Welcome to Experience The Iron Age

About Experience The Iron Age

About Me

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My name is Matt Russell and welcome to Experience the Iron Age.

Experience the Iron Age has been designed to give children and adults a varied, active and educational insight into life as it may have been in the Mid to Late Iron Age 400BC to 50 AD.

The intention of Experience the Iron Age

With the introduction of Pre-History into the Key Stage syllabus, Experience the Iron Age now provides Iron Age workshops for schools to hire and have the Iron Age arrive for a day of hands on learning and fun. 

As well as school workshops Experience the Iron Age has also developed a range of displays, activities and presentations that suit varying public events and sites.

From small scale displays with talks, to larger displays with activities for children, these options are both ideal for indoor environments such as museums.

For outdoor events we have larger displays with the intention of giving a glimpse of life in the Iron Age.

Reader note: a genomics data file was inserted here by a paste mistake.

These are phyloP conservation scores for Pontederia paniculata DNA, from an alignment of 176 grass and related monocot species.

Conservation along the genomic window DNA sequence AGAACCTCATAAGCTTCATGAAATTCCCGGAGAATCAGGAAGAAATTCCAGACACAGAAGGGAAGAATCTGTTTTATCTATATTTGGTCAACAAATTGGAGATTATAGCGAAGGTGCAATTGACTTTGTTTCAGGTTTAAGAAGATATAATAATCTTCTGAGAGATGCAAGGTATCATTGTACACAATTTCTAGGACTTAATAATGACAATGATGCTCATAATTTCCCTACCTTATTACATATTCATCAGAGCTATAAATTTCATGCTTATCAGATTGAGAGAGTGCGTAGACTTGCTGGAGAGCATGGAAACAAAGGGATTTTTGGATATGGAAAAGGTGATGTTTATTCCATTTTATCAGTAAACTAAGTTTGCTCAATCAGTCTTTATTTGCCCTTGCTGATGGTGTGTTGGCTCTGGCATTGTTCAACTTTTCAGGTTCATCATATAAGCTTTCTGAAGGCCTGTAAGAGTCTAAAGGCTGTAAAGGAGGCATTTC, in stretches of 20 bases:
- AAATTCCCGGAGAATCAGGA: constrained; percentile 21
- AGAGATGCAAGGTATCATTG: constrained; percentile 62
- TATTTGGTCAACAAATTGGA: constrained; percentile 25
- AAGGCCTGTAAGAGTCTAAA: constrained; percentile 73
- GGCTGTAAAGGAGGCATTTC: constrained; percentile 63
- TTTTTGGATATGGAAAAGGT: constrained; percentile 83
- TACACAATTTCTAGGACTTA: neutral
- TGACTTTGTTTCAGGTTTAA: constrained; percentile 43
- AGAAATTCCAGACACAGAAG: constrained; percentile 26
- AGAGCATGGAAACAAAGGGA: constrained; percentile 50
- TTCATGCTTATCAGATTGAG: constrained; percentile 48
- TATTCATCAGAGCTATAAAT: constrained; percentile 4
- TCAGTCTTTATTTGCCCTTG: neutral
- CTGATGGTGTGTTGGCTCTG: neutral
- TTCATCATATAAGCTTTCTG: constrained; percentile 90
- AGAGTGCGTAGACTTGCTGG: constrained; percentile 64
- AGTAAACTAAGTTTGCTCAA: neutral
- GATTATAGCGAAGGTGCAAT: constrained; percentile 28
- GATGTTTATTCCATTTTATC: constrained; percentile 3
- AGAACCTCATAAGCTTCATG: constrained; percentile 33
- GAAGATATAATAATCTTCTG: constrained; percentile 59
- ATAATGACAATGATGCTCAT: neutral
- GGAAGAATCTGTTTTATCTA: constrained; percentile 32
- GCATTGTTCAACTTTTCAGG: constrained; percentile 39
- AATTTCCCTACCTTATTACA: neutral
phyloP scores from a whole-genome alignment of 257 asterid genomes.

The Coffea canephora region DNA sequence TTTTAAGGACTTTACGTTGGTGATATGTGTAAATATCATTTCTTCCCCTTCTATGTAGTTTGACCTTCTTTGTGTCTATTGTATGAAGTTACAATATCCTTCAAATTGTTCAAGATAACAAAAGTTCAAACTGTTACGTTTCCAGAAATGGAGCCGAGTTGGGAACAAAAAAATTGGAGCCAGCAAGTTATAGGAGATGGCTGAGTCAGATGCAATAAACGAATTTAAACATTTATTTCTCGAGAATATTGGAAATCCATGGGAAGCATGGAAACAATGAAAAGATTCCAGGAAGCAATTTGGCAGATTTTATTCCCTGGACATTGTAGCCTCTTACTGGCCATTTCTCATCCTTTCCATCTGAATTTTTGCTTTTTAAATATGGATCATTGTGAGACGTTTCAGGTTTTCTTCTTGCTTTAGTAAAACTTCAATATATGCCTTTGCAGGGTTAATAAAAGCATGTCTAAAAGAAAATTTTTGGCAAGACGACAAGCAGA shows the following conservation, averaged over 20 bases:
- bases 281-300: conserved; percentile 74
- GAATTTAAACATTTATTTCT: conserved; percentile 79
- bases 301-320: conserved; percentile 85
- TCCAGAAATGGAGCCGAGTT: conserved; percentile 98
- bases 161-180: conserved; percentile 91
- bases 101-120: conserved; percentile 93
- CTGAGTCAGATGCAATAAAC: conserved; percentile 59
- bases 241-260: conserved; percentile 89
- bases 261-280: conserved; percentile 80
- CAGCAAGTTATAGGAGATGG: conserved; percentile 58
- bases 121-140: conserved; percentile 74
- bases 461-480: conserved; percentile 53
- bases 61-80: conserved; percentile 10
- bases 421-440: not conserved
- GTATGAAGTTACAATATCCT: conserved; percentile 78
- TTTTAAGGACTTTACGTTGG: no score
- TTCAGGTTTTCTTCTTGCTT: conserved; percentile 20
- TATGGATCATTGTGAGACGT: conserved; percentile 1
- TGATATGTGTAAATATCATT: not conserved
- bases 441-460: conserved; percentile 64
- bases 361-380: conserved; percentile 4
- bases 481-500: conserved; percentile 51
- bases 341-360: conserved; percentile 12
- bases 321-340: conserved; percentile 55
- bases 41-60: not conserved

We also can provide "Warrior Training" at outdoor events which gives the children the chance to learn the skills of an Iron Age Warrior.

In the past we have provided our services to the British Museum, Chalke Valley History Festival, Arts University Bournemouth, Red House Museum, Fishbourne Roman Villa and many more.

Where my interest came from.


I am based on the South Coast of England and have spent many years travelling the UK and Europe taking part in Iron Age events with a local Iron Age group.

Over time I have learned to appreciate the depth and variety of skills the people from this period must have attained to produce the artefacts we have found in the last 200 years.

Finds such as the Battersea Shield, the Kirkburn Sword and the Winchester Hoard all give a glimpse into the past of a people who, in various tribes, inhabited much of what we now call Europe.

Sadly the Iron Age tribes appear not to have developed a written language. It is possible they used “spoken word” in memorised form to recall the past. Therefore we rely heavily on the writings of some Greek and Roman observers for information as well as the archaeological finds.